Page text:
WNET: Difference between revisions

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===Independent station (1948–1962)===
WNET commenced broadcasting on May 15, 1948, from a transmitter located atop First Mountain in [[West Orange, New Jersey]], as '''WATV''', a commercial television station owned by Atlantic Television, a subsidiary of Bremer Broadcasting Corporation.<ref>{{Cite web |url=https://www.americanradiohistory.com/Archive-BC/BC-1948/1948-05-10-BC.pdf#page=17 |title=''Broadcasting - Telecasting'' "It's a 50,000 watt boy, Mr. Time Buyer!" (p.17) |website=americanradiohistory.com |access-date=March 17, 2019}}</ref><ref>{{Cite web |url=https://www.americanradiohistory.com/Archive-BC/BC-1948/1948-05-24-BC.pdf#page=50 |title=''Broadcasting - Telecasting'' "WATV Newark Begins Regular Telecasting" (p.50) |date=May 24, 1948 |website=americanradiohistory.com |access-date=March 17, 2019}}</ref> Frank V. Bremer, the CEO, also owned two [[North Jersey]] radio stations, [[WNYM|WAAT]] (970 AM) and [[WNSH|WAAT-FM]] (94.7&nbsp;MHz). The three stations were based in the [[Newark Symphony Hall|Mosque Theatre]] at 1020 Broad Street in Newark. WATV was the first of three new stations in the New York City television market to sign on the air during 1948, and was also the first [[Independent station (North America)|independent station]]. One unusual daytime program, ''Daywatch,'' consisted of a camera focused on a [[Teleprinter|teletypewriter]] printing [[News agency|wire service]] news stories, interspersed with cutaways to mechanical toys against a light music soundtrack. Another early series by the station was ''[[Stairway to Stardom (1950 TV program)|Stairway to Stardom]]'' (1950–1951), one of the first TV series with an African-American host. WATV's transmitter was moved to the [[Empire State Building]] in November 1953.<ref name="Inc.1953">{{cite book|author=Nielsen Business Media, Inc.|title=Billboard|url=https://books.google.com/books?id=VAoEAAAAMBAJ&pg=PA8|date=14 November 1953|publisher=Nielsen Business Media, Inc.|pages=8–|id={{ISSN|0006-2510}}}}</ref>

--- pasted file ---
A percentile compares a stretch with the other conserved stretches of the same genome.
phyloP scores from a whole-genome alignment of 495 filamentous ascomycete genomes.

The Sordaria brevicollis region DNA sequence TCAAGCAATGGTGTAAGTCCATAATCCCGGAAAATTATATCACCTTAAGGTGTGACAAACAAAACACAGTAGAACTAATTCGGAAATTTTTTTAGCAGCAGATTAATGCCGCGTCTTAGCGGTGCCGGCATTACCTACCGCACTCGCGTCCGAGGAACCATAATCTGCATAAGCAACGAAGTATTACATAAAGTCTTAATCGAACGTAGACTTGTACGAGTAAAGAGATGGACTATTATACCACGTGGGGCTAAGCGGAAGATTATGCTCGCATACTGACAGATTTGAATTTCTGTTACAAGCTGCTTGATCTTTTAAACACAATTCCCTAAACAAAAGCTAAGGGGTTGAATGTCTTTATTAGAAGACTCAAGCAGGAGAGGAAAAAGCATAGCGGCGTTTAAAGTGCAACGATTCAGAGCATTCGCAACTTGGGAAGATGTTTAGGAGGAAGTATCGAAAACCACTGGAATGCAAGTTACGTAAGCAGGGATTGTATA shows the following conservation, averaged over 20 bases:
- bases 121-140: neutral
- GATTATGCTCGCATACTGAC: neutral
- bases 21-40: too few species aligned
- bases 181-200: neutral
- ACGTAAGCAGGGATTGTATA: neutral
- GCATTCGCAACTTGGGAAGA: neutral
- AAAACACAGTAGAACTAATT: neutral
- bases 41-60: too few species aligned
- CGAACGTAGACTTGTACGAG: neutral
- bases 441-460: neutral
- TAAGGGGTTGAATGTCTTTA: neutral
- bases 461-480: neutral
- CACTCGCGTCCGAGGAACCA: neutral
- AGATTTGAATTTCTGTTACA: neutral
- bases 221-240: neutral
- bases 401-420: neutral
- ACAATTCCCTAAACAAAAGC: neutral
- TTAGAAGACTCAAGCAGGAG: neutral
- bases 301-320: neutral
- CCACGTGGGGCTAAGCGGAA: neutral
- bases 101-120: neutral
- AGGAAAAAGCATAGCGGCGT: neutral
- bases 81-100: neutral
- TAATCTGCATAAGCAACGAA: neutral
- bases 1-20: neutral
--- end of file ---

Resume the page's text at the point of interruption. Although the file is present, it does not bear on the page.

On October 6, 1957, Bremer Broadcasting announced it had sold its stations for $3.5 million to [[National Telefilm Associates]] (NTA), an early distributor of motion pictures for television, joining its [[NTA Film Network]].<ref>{{Cite web |url=https://www.americanradiohistory.com/Archive-BC/BC-1957/1957-10-07-BC.pdf#page=9 |title=''Broadcasting - Telecasting'' "WAAT, WATV (TV) Sold To NTA For $3.5 Million" (p.9) |date=October 7, 1957 |website=americanradiohistory.com |access-date=March 17, 2019}}</ref><ref>{{Cite web|url=https://www.americanradiohistory.com/Archive-BC/BC-1958/1958-04-07-BC.pdf#page=64 | title=''Broadcasting'' "NTA Newark Purchase Gets FCC's Approval" (p.64)|date=April 7, 1958 |website=americanradiohistry.com |access-date=March 17, 2019}}</ref> On May 7, 1958, channel 13's [[call sign]] was changed to '''WNTA-TV''' to reflect the new ownership; the radio stations also adopted these call letters. NTA's cash resources enabled WNTA-TV to produce a schedule of programming with greater emphasis on the people and events of New Jersey, compared to the other commercial television stations.<ref>{{Cite web |url=https://www.americanradiohistory.com/Archive-BC/BC-1957/1957-10-14-BC.pdf#page=77 |title=''Broadcasting'' - "NTA Said Planning Overhaul Of WAAT-WATV (TV) Operations" (p.77) |date=October 14, 1957 |website=americanradiohistory.com |access-date=March 17, 2019}}</ref> NTA also sought to make channel 13 the center of a new commercial network, though during its run the NTA Film Network offered only one night of "in-pattern" network programming, Friday nights in 1957–58, and for most purposes WNTA served as the New York showcase for nationally [[broadcast syndication|syndicated]] programming and produced several such entries, notably the anthology drama series ''Play of the Week''; the [[talk show]] ''[[The David Susskind Show|Open End]]'', hosted by [[David Susskind]]; [[children's television series|children's show]] ''[[The Magic Clown]]''; and a popular [[dance on television|dance program]] emceed by [[Clay Cole]]. The station continued to lag behind New York's other independent stations—[[WNYW|WNEW-TV]] (channel 5), [[WWOR-TV|WOR-TV]] (channel 9) and [[WPIX]] (channel 11)—in terms of audience size, and NTA incurred a large debt load. National Telefilm Associates put the WNTA stations up for sale in February 1961.<ref>{{Cite web |url=https://www.americanradiohistory.com/Archive-BC/BC-1961/1961-02-20-BC.pdf#page=42 |title=''Broadcasting'' - "NTA to Sell WNTA-AM-TV; Landau Out" (p.42) |date=February 20, 1961 |website=americanradiohistory.com | access-date=March 17, 2019}}</ref>